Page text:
Jesus Jara and John Vellardita

Steve Marcus

In this Aug. 28, 2019 file photo, John Vellardita, left, executive director of the Clark County Education Association, and Clark County School District Superintendent Jesus Jara attends a news conference at CCSD headquarters in Las Vegas.

The Clark County School District teachers union is ratcheting up pressure on the School Board after Superintendent Jesus Jara proposed a plan to resign, declaring it wants Jara fired for cause.

The Clark County Education Association doesn’t want Jara, whose contract runs through June 2026, to be allowed to resign with a severance package worth at least one year of his $395,000 salary, as outlined in an agenda for a School Board meeting next week. It also doesn’t want him terminated “for convenience,” an option that comes with an even heftier buyout.

“What he’s asking the trustees to do is not honor his current contract. He’s asking them to modify his current contract to get a buyout on his terms,” CCEA Executive Director John Vellardita said today at a news conference. “The trustees have to have the courage to say no and terminate him or ask him to resign.”

CCEA did not invite the Sun to its event at union headquarters, but the news conference was livestreamed by media outlets that were allowed to attend.

Jara submitted a “conditional resignation” letter to School Board President Evelyn Garcia Morales on Tuesday. He did not give a reason why he is seeking to resign.

Jara said his resignation would be conditioned on the board accepting an amendment to his contract that would grant a buyout of one year of his $395,000 salary, plus the value of benefits and unused sick and vacation time. The resignation would be effective Feb. 21.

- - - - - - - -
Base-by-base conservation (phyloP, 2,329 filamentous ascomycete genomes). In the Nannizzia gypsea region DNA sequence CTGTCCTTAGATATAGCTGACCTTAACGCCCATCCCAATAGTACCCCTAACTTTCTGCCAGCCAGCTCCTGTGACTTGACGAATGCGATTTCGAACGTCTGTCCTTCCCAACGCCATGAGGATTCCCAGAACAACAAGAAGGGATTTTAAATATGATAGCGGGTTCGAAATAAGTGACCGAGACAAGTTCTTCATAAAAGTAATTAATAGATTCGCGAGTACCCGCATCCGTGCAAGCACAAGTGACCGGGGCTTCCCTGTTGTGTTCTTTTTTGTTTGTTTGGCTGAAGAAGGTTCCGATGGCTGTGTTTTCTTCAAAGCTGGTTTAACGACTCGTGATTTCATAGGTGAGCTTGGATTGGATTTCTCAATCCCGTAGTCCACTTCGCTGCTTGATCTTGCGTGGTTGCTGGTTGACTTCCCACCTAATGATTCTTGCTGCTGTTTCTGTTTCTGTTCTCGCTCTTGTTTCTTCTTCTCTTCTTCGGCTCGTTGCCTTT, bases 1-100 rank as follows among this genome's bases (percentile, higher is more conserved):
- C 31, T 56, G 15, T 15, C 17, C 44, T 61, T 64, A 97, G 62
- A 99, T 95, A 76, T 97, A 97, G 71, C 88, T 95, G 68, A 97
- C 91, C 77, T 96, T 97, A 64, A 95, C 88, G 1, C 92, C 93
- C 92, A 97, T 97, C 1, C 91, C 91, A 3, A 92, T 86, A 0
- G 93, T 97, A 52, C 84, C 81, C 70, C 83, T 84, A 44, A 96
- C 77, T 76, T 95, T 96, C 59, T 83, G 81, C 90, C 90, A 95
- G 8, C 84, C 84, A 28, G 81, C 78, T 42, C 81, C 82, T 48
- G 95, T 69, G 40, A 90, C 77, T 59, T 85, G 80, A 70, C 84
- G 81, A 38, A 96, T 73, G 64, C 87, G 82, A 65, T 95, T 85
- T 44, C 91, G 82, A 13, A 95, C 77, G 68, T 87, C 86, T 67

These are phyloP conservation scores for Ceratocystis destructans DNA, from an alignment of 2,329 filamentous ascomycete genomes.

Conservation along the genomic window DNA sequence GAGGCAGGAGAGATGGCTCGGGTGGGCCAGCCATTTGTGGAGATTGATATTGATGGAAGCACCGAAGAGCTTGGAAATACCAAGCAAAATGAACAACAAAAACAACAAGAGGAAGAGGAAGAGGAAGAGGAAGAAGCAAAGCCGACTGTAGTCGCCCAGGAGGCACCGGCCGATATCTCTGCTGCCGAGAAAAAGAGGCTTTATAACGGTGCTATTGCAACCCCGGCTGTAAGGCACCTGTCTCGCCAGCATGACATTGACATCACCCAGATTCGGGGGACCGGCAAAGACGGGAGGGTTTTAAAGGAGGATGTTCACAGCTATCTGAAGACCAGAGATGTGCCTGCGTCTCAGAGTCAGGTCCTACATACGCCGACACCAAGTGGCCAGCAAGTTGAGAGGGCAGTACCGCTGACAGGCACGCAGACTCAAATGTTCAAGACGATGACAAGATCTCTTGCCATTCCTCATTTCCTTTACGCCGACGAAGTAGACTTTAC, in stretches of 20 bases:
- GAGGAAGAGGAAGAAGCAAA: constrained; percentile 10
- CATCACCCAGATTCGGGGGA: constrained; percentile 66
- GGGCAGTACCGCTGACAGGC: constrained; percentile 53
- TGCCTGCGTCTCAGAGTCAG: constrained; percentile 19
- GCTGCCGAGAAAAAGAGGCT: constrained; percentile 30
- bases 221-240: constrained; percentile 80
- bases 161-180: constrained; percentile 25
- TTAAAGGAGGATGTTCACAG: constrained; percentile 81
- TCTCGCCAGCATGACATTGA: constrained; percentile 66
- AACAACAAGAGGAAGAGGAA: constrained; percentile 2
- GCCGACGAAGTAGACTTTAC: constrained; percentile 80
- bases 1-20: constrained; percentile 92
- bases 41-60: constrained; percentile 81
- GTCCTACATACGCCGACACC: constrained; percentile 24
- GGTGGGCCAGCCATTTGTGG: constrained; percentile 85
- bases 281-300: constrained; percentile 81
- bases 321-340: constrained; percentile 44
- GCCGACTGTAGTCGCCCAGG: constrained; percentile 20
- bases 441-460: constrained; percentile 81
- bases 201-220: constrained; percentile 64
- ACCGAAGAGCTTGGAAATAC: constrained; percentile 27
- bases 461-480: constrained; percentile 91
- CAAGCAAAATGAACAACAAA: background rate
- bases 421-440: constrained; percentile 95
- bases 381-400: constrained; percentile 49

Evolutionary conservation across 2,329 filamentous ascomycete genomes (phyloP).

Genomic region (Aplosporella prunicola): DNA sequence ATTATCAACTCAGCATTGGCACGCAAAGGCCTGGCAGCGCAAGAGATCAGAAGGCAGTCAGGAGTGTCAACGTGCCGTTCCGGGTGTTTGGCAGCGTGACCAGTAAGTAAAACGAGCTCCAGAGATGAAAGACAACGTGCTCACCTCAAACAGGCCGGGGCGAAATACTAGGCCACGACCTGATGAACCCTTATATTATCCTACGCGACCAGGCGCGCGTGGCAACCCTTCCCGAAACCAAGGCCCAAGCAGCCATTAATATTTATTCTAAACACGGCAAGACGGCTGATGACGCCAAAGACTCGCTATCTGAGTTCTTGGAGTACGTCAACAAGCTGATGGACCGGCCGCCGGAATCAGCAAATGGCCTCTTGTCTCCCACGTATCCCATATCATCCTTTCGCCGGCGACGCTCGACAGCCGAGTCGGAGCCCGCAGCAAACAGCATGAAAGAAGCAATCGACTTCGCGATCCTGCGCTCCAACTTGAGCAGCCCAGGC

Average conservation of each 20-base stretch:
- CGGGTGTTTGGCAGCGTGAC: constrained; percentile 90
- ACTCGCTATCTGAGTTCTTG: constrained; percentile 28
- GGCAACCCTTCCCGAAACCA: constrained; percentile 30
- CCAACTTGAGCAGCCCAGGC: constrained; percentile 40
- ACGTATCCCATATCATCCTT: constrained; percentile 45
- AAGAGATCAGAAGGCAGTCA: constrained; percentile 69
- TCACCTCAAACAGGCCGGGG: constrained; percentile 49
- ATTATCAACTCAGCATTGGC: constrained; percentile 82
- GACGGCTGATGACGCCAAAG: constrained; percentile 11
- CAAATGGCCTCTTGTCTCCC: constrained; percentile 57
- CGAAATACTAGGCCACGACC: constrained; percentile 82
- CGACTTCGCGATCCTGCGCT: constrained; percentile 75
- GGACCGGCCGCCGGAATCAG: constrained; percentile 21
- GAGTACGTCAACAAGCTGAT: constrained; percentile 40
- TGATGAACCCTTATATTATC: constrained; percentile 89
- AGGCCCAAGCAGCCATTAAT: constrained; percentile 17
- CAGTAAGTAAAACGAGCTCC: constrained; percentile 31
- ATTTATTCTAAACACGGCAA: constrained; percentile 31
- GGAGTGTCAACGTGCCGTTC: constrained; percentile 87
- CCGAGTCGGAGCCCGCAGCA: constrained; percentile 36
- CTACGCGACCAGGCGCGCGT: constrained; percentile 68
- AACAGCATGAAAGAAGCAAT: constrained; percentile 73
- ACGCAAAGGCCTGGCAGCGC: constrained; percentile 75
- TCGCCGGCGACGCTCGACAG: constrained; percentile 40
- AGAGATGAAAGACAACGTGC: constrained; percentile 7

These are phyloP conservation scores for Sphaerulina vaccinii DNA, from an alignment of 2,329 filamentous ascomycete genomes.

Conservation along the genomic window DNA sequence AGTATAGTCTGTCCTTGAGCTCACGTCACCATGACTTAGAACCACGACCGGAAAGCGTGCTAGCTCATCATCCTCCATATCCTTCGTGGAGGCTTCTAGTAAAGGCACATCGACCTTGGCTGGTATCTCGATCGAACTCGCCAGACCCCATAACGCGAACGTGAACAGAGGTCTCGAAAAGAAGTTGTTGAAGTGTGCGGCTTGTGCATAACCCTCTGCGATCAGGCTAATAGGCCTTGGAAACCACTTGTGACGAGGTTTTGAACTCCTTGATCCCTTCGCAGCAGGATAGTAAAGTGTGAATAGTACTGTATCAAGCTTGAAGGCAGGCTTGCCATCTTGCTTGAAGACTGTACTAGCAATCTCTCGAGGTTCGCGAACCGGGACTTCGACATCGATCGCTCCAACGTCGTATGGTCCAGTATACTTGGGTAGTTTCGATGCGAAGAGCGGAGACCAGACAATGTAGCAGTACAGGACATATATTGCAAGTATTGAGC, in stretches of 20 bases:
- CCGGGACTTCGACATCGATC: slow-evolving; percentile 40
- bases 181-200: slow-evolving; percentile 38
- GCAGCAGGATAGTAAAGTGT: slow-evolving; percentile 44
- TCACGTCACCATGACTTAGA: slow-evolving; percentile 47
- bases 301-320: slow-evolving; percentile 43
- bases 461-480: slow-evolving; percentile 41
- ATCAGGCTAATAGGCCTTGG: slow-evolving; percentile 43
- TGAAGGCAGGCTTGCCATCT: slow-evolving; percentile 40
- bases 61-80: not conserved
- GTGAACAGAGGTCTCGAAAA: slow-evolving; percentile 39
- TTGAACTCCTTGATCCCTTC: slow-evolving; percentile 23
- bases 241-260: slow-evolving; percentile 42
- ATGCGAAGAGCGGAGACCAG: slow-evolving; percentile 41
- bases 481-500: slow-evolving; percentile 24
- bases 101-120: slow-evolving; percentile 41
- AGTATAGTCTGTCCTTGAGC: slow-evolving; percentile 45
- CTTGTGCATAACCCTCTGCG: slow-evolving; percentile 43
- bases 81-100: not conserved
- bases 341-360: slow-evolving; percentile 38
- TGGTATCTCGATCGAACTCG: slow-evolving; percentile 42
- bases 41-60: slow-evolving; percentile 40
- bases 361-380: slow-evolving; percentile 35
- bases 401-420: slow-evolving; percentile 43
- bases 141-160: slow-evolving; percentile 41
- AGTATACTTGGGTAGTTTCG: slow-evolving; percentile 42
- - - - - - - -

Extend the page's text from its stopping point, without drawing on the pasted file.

If the board, which oversees Jara as its sole employee, does not accept his resignation at a meeting Wednesday, it could consider terminating Jara “for convenience” or no given reason.

If the Board accepts the resignation, it would have to amend Jara’s contract to allow the short notice and payout.

Under his current contract, Jara is not due a severance if he resigns or if he is fired for cause. He would only be bought out if terminated for convenience; that term, which pays him all remaining salary and the value of benefits through his 2026 contract end date, is not proposed to change.

Marie Neisess, the CCEA president, said the timing of Jara’s proposed departure is suspicious. A deadline is approaching in a pending lawsuit for Jara’s attorney to hand over the superintendent’s social media records. Neisess and the union filed the lawsuit in response to a now-deleted disparaging and misogynistic post Jara allegedly made about her on X.

CCEA and Jara used to have a copacetic relationship. Vellardita alluded to this today when he said the union had given Jara the benefit of the doubt, including during the challenges of the COVID-19 crisis. Vellardita called the 2021 attempt by the School Board to oust Jara a failed “coup d’état” that the district didn’t need during a pandemic with an “unstable” School Board.

When some board members sought to fire Jara in July 2020, during the thick of the pandemic, CCEA submitted a four-page letter that started like this: “CCEA is against the removal of Superintendent Jara. The effort to do so is both careless and reckless. It is being driven by a political agenda.”

But Vellardita now says there’s enough evidence from the five-plus years Jara has been at the helm that he failed in his leadership.

The former allies’ relationship broke down early last year. Vellardita said this happened when the union met with Jara and was told that the district was going in the right direction. The relationship further deteriorated during bruising teacher contract negotiations that didn’t end until December.